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restoration

Counting critters at Pine Bend Bluffs, our longest-running restoration

Over the last 20 years at Pine Bend Bluffs, we've converted a buckthorn forest to oak savanna and a Siberian elm canopy to prairie. Now we're monitoring the site to see how wildlife is responding. Since we restore lands largely to benefit animals (and plants), documenting critters is a valuable measure of success. And survey says: We've been pretty successful.  >>

March 9

Spotting rare, native ladybugs

Lady beetles (also called ladybugs) are one of the most common insects we encounter in summer. They may be the first insects toddlers can identify, easily recognizable because of their bright red color and contrasting black spots. But almost all of the ladybugs you're likely to see aren't native. What happened to our 50 native species?  >>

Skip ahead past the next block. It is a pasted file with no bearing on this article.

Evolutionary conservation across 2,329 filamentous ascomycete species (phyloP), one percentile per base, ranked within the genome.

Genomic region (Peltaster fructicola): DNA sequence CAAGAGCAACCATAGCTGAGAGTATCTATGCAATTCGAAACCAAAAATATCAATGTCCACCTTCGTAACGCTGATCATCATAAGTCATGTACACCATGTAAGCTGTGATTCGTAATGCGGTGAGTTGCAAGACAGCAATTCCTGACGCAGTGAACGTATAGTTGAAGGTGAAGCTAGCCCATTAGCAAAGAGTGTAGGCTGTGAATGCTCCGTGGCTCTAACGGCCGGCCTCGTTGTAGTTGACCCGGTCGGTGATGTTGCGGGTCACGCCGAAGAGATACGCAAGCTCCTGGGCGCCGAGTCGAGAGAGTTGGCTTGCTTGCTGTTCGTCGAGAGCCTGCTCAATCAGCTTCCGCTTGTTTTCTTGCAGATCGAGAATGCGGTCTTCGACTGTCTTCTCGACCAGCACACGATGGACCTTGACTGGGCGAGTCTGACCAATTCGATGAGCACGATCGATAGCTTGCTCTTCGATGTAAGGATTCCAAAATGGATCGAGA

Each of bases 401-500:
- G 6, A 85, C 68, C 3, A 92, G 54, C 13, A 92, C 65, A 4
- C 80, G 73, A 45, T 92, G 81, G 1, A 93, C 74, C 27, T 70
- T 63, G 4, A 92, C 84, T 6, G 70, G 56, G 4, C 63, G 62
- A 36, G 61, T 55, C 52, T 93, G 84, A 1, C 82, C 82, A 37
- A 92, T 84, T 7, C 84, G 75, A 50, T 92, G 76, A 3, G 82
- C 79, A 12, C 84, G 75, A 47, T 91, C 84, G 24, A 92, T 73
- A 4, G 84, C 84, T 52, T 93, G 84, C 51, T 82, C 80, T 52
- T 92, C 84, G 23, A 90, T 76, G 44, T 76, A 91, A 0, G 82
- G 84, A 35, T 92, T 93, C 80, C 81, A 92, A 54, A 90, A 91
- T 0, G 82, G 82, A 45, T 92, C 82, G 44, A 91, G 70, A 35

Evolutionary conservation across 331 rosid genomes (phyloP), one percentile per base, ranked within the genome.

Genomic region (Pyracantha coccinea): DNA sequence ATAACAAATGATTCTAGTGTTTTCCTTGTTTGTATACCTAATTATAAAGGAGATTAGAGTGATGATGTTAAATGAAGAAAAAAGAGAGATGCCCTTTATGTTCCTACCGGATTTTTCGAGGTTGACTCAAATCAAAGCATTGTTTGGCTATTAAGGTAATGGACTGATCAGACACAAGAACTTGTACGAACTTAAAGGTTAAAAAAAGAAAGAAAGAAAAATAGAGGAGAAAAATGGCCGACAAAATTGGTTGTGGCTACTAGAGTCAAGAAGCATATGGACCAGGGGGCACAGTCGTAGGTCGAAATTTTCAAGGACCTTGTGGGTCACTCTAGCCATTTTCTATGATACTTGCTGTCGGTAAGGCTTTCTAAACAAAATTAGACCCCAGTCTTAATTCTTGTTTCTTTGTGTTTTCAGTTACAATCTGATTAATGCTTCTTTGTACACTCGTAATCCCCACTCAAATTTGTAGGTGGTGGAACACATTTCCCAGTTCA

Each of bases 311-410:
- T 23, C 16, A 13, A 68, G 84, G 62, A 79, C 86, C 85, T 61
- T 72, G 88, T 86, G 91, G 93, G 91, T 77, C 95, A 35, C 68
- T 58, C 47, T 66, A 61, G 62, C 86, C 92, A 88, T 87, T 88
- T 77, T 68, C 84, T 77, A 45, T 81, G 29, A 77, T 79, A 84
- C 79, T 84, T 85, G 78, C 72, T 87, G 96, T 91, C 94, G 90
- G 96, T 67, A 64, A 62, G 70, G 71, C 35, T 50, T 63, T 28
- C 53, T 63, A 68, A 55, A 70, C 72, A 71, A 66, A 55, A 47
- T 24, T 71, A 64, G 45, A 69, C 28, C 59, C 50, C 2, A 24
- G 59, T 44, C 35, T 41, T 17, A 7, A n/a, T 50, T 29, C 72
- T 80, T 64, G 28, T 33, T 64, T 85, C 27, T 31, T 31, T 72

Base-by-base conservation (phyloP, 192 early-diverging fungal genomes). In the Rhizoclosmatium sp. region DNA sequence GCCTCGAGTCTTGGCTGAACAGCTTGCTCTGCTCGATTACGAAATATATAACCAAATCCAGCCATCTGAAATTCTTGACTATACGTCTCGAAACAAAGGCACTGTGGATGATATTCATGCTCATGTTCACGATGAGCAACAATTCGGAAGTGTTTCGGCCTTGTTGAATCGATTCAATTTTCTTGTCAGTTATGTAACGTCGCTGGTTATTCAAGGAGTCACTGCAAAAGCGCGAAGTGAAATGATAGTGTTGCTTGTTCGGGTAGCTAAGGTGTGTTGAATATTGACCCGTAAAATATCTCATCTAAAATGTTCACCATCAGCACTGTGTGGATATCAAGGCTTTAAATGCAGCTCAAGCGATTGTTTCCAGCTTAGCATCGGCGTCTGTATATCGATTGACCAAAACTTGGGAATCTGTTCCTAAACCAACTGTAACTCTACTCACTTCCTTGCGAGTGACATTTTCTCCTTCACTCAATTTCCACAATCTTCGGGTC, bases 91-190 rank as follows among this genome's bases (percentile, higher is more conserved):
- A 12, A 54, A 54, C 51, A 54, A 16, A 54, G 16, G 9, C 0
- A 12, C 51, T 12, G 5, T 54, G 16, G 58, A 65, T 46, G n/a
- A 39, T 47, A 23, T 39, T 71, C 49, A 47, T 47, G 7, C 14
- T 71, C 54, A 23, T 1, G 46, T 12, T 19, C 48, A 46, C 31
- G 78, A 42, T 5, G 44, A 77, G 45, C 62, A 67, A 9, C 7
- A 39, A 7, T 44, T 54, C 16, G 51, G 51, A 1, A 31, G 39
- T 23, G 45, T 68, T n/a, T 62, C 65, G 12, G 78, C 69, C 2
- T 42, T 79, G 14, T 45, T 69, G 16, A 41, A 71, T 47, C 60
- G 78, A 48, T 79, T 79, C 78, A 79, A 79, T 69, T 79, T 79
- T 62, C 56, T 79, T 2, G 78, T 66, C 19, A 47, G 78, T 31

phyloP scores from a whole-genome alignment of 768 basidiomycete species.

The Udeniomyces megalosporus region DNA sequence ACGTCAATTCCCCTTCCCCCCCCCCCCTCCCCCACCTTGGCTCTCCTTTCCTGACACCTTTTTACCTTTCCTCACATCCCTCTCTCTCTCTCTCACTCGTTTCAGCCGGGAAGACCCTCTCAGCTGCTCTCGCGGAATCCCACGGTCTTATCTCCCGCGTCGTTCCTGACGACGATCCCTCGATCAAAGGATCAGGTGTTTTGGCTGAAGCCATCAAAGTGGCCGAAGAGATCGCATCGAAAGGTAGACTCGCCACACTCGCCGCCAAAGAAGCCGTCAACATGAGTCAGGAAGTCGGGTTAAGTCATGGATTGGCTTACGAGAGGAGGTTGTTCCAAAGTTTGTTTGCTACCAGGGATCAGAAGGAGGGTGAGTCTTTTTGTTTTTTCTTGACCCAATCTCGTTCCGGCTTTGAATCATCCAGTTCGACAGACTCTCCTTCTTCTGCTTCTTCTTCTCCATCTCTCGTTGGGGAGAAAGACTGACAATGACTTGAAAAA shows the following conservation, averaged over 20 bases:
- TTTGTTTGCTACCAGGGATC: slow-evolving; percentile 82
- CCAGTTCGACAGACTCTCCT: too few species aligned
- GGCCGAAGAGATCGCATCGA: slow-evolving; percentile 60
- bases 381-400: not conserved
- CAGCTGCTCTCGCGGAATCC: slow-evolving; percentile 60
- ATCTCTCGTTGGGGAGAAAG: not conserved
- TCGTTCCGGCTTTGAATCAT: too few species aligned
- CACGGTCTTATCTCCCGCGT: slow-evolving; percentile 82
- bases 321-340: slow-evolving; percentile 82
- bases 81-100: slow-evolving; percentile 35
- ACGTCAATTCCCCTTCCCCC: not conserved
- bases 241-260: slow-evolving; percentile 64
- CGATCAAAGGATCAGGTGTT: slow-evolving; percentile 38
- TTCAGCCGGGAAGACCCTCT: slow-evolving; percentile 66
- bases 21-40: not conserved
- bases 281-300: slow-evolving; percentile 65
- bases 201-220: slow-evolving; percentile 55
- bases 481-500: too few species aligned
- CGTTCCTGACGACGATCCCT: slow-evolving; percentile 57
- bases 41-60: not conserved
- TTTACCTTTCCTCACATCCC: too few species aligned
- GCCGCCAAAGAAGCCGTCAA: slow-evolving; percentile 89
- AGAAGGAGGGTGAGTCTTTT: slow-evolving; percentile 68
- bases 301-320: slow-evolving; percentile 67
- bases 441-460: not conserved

February 10

Habitat piles: Readers' questions answered

We received a number of emails in response to our earlier update on FMR's wildlife habitat pile event in the river gorge. Most people seem to be excited about the idea that removing invasive species (buckthorn, in this case) could result in additional habitat creation. Others loved the idea and wanted more specific information about how to build those piles. Here we address a few questions and provide some helpful links. >>

November 20

Vermillion Falls Park: take a walk with walking fern

Where can you walk through a dry waterfall, find karst topography, encounter a walking fern, meet ancient bur oak trees and see the oldest operating flour mill in the state? Vermillion Falls Park in Hastings! Oh, and there's a large rushing waterfall here as well. >>

November 5

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